A Manhattan Democrat wants New York to figure out how much so-called “long COVID” is dragging down workers across the Empire State, per legislation introduced Friday.
“It’s incumbent on government to get a handle on how many workers aren’t back because of long COVID and the cost to the state of these absences and also how we can protect them and provide for these employees moving forward,” state Sen. Brad Hoylman (D-Manhattan) told The Post.
The coronavirus can cause a range of long-term symptoms such as chronic fatigue, sleeping problems, heart trouble, shortness of breath and a brain fog that makes mental tasks difficult, according to the Centers for Disease Control.
An August study by the Brookings Institute found roughly 16 million American adults suffer from such the affliction, with somewhere around $170 billion in lost wages among the millions among them missing work.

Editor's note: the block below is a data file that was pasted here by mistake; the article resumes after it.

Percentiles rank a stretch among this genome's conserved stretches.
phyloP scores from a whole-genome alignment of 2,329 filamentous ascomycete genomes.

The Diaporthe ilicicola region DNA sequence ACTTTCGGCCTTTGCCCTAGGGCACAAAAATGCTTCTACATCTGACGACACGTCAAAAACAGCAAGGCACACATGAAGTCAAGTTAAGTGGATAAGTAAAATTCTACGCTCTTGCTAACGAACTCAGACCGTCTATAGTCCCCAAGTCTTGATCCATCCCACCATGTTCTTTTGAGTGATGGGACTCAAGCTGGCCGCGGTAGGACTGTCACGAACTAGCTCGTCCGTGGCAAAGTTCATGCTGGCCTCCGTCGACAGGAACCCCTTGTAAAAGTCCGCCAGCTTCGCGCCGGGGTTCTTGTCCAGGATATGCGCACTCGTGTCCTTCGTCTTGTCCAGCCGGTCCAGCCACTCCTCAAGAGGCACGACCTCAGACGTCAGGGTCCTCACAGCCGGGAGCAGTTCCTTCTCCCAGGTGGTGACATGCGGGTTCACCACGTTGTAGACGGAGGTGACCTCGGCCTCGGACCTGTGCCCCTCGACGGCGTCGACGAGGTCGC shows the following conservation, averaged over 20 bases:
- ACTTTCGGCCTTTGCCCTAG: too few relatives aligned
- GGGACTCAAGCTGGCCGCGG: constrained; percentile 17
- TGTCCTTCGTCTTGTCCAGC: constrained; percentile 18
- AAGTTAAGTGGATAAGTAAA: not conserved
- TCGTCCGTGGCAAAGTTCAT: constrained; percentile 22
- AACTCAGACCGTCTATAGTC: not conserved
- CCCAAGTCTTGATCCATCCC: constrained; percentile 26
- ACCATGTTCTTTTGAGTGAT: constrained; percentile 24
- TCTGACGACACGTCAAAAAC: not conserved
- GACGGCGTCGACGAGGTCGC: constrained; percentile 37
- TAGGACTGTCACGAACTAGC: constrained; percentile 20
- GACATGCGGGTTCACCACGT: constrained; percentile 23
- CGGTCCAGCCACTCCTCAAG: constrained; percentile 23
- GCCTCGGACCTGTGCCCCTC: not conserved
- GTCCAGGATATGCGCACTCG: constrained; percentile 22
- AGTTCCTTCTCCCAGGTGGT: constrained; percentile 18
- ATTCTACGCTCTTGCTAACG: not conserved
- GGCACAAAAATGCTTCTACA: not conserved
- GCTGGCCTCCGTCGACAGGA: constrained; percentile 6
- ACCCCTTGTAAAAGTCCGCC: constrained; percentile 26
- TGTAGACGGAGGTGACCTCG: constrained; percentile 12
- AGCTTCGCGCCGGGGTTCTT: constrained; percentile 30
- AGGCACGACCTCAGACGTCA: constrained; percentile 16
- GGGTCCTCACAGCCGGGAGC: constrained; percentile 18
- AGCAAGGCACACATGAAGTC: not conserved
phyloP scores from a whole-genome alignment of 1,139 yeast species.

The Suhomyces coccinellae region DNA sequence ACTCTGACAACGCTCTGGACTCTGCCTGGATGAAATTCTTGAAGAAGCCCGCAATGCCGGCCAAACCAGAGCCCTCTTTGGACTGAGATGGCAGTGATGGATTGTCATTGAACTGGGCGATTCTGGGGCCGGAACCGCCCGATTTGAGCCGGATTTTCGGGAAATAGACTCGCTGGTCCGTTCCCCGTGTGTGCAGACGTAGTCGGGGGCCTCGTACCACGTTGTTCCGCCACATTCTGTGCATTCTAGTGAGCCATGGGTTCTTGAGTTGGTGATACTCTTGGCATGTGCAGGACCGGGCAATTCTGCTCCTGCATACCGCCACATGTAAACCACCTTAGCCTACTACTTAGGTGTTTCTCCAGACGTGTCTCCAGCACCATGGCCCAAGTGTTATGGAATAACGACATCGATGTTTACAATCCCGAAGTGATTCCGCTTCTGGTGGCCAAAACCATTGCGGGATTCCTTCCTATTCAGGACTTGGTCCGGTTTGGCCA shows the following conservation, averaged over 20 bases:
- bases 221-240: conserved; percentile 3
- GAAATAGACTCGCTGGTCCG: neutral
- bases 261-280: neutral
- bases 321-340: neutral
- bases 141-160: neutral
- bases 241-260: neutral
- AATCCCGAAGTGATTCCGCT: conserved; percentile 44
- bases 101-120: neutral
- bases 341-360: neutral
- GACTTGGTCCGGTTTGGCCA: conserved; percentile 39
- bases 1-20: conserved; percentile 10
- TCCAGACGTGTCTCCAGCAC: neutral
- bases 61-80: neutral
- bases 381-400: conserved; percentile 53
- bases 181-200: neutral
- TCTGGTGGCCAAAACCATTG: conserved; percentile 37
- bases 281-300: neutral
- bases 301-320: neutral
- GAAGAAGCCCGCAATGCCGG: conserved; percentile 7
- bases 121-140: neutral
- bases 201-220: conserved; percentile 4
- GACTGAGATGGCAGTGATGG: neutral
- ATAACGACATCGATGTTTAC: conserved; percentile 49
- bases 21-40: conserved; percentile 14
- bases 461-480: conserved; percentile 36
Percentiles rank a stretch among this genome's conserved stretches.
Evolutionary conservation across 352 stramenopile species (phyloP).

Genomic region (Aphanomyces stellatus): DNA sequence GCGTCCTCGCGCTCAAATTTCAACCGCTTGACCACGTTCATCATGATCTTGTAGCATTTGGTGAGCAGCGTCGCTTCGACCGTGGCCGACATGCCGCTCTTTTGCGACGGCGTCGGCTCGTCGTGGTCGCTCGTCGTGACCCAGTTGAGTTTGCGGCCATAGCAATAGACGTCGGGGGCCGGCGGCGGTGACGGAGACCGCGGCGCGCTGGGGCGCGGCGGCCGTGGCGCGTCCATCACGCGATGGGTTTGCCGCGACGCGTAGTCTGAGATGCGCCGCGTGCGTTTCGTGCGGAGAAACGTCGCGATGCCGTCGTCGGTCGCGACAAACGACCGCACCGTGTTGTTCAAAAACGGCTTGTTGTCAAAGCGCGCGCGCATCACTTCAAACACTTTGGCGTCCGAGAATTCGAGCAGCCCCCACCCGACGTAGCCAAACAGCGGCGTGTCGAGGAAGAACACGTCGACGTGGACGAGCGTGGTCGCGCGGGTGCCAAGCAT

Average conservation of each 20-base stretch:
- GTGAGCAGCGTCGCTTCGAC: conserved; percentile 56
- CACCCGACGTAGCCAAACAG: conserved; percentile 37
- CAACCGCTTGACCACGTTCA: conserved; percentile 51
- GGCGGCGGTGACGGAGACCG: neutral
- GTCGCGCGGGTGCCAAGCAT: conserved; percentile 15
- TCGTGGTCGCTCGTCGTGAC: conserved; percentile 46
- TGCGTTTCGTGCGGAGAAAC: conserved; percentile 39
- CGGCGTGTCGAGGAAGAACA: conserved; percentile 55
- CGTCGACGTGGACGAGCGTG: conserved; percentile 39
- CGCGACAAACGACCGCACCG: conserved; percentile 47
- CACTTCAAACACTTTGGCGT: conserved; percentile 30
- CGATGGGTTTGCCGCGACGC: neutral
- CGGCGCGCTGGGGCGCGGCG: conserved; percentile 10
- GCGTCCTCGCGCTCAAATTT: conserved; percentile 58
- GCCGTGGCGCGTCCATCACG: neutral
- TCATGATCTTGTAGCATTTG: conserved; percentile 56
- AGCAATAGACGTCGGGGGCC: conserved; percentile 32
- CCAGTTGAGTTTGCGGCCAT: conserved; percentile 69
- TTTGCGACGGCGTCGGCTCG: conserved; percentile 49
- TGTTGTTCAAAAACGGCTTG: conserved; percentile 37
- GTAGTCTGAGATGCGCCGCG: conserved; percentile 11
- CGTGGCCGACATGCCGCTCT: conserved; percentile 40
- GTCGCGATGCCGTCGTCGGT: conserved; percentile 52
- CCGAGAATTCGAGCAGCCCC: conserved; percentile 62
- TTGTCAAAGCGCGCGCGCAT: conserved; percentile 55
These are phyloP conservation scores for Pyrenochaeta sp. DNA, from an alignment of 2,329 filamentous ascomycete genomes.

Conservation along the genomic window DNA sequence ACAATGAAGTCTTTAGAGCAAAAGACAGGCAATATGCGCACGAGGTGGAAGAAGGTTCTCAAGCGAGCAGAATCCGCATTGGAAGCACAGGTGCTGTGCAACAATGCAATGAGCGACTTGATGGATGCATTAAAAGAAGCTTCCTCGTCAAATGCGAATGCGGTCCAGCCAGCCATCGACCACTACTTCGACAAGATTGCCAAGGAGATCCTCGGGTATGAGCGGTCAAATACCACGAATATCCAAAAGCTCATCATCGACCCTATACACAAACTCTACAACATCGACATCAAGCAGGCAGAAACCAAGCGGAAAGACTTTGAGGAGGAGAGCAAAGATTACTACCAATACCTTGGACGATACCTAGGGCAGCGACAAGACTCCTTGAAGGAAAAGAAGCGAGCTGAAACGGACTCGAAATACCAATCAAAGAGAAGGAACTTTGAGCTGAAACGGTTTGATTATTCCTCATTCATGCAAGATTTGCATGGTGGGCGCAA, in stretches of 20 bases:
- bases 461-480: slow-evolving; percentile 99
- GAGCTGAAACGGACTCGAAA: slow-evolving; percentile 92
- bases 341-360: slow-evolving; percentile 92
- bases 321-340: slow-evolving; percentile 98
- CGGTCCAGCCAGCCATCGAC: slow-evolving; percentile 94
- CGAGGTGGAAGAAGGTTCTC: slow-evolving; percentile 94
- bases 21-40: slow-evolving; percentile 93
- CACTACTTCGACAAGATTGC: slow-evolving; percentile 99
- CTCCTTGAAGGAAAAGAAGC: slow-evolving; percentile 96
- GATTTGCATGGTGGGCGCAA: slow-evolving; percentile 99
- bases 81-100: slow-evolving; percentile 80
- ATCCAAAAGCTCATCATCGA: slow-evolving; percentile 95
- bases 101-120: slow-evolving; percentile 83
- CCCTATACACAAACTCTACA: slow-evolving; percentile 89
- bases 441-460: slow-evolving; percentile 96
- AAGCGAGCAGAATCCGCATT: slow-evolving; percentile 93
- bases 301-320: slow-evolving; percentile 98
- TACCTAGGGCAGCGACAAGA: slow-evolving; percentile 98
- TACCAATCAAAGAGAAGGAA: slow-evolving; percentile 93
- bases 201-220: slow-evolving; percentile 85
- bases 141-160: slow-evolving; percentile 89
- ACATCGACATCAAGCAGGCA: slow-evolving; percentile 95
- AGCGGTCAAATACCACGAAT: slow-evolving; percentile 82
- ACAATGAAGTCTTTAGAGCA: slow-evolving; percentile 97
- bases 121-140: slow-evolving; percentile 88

Hoylman said the matter was personal for him after his own recovery from COVID-19.
“I know friends and family members who are suffering from long COVID who’ve had difficulty returning to work and had their life interrupted while the rest of us recovered,” Hoylman said.
He added that he aims to pass the legislation, which currently lacks a sponsor in the Assembly, once state lawmakers return to Albany next month for their regularly-scheduled session.
If the bill ever gets signed into law, the state Department of Labor would have one year to prepare a report on the scope of the problem and potential solutions, according to the legislative language.
“It’s about getting back on your feet and government taking a role in making that happen,” Hoylman said of the relief the bill might bring to people suffering from long COVID.